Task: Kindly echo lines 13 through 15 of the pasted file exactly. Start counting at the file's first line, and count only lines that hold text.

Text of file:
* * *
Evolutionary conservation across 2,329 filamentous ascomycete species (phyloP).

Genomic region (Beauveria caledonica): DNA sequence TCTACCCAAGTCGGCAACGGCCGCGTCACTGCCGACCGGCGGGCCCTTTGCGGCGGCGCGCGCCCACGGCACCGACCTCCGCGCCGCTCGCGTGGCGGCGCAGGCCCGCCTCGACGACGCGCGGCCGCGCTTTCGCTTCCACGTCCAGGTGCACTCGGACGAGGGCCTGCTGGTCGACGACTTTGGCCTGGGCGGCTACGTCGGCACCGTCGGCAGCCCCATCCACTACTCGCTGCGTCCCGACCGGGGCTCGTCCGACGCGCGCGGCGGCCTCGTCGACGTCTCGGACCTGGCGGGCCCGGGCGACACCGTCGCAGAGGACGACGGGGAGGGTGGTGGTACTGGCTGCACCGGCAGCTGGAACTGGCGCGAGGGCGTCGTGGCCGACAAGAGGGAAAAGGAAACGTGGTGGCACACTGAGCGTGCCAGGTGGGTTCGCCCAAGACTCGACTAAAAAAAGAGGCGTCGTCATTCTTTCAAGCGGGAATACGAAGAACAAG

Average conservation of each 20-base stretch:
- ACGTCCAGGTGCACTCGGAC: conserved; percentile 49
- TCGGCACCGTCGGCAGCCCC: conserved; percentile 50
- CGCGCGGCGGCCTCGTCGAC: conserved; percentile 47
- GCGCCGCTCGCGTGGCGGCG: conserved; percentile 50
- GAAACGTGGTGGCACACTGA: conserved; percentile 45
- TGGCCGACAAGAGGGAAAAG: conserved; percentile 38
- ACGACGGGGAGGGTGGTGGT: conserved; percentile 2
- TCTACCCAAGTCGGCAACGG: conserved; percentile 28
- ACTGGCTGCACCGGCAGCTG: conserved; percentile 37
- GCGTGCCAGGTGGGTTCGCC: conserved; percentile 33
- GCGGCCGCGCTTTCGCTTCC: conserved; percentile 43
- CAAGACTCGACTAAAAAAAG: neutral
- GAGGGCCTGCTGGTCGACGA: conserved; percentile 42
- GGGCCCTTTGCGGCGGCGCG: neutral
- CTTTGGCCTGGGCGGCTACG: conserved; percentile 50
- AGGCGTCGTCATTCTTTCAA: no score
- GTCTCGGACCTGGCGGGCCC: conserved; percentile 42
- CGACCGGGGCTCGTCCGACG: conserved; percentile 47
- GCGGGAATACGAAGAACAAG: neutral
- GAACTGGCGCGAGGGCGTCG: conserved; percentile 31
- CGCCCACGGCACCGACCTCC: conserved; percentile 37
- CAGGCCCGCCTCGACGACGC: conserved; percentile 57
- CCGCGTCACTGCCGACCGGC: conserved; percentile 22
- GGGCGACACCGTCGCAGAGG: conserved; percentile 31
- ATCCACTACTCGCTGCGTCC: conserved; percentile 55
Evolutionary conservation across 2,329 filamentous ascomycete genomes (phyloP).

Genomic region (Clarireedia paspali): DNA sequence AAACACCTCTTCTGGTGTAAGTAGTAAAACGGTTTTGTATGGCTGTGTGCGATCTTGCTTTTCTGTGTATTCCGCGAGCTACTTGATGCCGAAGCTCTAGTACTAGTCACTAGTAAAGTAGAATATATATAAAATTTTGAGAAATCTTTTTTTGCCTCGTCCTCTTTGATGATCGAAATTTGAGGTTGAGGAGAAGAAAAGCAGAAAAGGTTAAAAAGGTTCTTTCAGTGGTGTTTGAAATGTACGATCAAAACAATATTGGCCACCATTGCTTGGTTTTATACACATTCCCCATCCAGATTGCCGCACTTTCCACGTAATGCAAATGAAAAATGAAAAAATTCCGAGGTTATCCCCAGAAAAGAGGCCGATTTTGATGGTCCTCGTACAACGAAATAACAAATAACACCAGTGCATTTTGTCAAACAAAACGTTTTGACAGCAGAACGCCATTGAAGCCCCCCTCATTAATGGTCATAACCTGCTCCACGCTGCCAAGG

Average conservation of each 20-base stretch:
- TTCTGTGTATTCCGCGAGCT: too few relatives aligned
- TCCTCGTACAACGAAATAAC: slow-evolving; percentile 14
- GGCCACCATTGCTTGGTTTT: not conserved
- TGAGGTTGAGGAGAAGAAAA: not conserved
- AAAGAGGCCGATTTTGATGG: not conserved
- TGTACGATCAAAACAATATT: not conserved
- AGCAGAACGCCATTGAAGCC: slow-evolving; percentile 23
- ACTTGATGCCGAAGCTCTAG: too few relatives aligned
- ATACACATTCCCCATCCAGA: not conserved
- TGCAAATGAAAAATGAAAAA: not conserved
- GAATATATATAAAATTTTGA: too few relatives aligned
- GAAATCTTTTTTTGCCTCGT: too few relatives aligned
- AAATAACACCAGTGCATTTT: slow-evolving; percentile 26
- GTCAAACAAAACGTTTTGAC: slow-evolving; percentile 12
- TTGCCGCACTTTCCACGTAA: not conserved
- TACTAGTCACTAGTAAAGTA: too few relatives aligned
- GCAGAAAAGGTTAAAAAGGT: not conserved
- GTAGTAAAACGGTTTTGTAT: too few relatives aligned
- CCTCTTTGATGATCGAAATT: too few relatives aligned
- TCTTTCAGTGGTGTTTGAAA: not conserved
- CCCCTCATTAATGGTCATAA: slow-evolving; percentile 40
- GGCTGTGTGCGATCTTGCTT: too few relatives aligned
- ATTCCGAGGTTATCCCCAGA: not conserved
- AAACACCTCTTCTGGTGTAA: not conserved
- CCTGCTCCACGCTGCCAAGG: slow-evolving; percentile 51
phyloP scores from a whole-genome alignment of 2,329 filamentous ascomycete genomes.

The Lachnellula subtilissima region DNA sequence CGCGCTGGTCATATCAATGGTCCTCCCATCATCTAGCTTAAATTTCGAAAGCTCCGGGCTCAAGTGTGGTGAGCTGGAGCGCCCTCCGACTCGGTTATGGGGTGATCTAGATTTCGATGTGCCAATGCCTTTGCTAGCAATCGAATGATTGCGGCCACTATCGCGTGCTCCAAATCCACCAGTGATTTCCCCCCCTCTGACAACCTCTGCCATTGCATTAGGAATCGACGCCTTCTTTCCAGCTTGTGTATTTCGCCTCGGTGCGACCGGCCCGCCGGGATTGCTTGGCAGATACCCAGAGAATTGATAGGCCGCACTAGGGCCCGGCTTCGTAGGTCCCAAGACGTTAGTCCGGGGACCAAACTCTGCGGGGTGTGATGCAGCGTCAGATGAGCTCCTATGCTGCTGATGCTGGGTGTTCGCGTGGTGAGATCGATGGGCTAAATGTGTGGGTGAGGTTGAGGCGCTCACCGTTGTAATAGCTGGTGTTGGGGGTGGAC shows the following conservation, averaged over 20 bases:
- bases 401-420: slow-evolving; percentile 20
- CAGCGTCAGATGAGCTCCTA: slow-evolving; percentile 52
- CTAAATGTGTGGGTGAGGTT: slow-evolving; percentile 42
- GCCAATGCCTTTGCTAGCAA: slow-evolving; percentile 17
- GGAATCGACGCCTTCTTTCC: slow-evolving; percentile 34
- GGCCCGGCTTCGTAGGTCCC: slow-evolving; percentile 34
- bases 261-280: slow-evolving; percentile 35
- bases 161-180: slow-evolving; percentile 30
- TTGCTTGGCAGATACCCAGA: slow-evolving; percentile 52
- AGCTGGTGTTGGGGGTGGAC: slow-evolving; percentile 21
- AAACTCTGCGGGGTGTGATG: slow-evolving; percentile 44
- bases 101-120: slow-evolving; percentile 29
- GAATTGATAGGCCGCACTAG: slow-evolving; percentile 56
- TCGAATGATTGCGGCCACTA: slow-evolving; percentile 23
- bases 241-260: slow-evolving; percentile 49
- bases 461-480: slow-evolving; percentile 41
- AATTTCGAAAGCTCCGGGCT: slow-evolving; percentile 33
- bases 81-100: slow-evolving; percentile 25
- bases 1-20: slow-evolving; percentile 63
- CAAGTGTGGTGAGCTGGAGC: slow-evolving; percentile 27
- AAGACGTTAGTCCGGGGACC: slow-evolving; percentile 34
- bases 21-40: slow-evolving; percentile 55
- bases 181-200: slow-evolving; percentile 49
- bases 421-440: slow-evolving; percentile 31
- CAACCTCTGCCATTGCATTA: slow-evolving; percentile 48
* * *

- GCGTGCCAGGTGGGTTCGCC: conserved; percentile 33
- GCGGCCGCGCTTTCGCTTCC: conserved; percentile 43
- CAAGACTCGACTAAAAAAAG: neutral